Joshua Adonis Barber died at age thirty from complications of a broken heart. His clinical diagnosis was depression, and he received fragments of excellent treatment at several Rhode Island facilities.
Suicide is the fourth leading cause of death for adults between the ages of 18 and 65 years in the United States. More Americans suffer from depression than coronary heart disease, cancer, and HIV/AIDS.**
WAMO is an acronym taken from a song written by Josh (“We All Move On”). WAMO is a non-profit established by the Barber family to raise awareness in support of the needs of others suffering from depression or similar conditions.
If Josh had received a continuum of excellent care, he would be here leading this effort on behalf of others. The period between discharge from acute hospitalization and a self-initiated outpatient program was the chasm between life and death for Josh. WAMO is raising funds to create a program to fill this gap in partnership with Rhode Island’s most highly respected health institutions. A transition program that functions effectively between the highly controlled inpatient setting and completely unstructured life outside the hospital is desperately needed. WAMO’s vision is for a safety net of flexible, 24/7 services and resources available for individuals struggling with depression and their families or care-givers. No one should reach out and get a busy-signal or out-of-office response on what could be their last day, or with help, could be the day when it all turns for the better. An appointment card is small comfort when a direct human intervention is needed.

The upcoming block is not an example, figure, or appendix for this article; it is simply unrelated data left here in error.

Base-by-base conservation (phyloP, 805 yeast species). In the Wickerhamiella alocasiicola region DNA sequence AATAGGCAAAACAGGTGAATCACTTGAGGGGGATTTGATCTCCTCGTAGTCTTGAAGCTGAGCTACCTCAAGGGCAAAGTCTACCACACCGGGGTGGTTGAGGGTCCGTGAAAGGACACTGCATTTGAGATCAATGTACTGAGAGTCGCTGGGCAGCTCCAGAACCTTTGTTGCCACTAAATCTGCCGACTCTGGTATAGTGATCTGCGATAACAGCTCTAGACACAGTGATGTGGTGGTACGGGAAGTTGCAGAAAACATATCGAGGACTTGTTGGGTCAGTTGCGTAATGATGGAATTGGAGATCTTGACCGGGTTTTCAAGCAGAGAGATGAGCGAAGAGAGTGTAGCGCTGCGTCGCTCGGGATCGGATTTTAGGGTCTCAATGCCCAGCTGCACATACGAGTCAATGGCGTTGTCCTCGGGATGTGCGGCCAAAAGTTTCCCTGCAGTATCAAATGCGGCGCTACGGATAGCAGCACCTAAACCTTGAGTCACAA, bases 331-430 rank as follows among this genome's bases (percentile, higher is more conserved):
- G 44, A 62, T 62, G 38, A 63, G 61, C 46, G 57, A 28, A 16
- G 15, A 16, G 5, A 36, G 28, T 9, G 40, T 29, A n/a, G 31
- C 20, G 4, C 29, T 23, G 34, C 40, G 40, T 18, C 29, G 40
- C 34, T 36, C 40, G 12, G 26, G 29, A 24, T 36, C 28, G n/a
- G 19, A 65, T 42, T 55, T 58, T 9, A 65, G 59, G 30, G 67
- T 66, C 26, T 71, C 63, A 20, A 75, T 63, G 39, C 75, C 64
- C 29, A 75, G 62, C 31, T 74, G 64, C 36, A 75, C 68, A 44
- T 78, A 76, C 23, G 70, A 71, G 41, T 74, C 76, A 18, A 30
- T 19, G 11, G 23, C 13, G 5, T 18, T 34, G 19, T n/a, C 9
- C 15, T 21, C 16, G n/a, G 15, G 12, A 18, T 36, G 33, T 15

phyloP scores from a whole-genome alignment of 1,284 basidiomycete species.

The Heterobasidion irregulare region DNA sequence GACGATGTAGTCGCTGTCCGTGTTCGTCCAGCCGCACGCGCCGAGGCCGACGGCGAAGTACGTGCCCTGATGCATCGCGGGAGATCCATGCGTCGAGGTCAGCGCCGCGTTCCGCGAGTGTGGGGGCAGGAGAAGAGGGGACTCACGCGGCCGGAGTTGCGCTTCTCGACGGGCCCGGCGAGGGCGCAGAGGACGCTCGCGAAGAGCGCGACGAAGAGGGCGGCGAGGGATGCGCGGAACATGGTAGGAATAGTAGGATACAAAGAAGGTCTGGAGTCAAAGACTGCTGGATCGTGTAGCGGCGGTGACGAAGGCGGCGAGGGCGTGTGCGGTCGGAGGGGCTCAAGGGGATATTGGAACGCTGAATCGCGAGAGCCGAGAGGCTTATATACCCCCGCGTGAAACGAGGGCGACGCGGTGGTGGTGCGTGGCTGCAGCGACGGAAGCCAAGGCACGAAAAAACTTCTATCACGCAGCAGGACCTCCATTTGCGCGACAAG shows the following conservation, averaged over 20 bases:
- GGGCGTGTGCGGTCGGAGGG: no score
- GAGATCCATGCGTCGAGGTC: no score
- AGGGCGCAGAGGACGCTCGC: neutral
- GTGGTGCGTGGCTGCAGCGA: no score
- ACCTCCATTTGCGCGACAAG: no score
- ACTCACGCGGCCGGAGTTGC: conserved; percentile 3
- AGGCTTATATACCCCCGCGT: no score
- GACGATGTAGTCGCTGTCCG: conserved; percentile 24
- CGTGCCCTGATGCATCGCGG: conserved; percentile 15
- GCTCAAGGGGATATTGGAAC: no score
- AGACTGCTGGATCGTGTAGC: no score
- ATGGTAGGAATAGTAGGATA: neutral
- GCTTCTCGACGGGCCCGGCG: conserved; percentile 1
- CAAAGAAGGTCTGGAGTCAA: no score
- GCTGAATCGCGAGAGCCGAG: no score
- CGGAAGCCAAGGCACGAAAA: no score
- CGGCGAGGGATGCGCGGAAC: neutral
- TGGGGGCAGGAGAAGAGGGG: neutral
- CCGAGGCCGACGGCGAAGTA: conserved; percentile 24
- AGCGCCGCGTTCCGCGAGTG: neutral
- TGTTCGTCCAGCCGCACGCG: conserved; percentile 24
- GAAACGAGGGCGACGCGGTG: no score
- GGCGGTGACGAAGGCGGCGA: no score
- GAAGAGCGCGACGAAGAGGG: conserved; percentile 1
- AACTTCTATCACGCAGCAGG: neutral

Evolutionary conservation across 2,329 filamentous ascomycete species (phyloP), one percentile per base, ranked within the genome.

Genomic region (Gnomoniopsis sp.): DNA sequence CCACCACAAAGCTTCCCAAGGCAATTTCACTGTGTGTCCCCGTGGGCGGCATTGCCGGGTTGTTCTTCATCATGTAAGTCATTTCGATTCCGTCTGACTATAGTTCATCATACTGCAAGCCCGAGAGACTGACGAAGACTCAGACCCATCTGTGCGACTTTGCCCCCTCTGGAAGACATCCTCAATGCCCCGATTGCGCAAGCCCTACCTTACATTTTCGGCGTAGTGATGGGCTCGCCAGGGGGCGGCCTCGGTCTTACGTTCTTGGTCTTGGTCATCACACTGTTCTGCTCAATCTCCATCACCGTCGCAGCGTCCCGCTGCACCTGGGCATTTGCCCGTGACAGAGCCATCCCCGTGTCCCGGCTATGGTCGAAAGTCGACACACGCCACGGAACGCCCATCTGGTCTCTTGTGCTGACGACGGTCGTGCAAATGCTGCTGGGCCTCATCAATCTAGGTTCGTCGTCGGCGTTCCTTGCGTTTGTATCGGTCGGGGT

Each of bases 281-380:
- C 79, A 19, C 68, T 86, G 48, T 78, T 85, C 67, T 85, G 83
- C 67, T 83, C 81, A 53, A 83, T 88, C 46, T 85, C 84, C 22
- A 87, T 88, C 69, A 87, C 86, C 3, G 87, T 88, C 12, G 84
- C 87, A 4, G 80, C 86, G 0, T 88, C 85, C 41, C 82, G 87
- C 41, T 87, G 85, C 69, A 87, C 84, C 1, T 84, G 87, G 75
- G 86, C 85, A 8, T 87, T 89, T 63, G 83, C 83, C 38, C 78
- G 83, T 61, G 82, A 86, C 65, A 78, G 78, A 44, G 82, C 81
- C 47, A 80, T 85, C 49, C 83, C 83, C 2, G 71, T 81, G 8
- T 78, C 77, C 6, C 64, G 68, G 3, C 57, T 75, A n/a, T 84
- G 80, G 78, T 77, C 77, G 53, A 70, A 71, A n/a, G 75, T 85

If you would like to support our non-profit efforts in Josh’s memory, you can make a donation by clicking the “Donate” button below. Thank you!
**American Foundation for Suicide Prevention (AFSP)